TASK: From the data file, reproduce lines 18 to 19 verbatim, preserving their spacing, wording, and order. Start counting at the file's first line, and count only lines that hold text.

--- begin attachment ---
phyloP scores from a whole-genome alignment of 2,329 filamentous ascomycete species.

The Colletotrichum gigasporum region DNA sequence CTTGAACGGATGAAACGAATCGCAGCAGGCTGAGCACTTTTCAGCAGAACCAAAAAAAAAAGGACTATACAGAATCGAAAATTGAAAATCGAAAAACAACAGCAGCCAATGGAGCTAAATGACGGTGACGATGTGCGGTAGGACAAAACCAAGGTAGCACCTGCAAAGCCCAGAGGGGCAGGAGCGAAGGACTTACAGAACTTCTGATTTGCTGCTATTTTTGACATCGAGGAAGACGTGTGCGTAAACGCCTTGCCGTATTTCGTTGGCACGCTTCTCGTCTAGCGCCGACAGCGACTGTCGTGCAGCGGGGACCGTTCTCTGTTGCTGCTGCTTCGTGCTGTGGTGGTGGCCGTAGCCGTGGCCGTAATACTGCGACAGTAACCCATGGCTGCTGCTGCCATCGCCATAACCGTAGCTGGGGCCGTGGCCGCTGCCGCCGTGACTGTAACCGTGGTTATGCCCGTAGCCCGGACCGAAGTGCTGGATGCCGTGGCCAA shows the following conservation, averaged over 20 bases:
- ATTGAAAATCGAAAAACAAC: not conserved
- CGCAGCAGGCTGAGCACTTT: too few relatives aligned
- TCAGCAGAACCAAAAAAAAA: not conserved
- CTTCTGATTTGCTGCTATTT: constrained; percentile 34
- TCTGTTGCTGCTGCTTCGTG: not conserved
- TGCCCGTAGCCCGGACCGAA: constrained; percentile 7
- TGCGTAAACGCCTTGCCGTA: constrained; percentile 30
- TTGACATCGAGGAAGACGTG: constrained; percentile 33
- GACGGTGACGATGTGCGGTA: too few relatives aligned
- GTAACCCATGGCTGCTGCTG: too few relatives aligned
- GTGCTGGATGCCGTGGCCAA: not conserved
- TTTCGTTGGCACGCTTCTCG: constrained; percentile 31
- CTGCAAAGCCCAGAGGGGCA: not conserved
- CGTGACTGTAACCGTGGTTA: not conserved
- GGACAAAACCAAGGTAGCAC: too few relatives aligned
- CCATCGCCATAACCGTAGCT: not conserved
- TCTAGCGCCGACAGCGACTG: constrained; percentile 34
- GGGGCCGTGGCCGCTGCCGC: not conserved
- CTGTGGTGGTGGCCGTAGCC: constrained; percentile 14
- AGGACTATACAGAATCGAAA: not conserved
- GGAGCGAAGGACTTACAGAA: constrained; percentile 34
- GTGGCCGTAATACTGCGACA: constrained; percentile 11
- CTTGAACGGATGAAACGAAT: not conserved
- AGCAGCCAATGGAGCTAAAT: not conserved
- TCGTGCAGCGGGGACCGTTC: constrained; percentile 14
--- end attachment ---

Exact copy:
- CCATCGCCATAACCGTAGCT: not conserved
- TCTAGCGCCGACAGCGACTG: constrained; percentile 34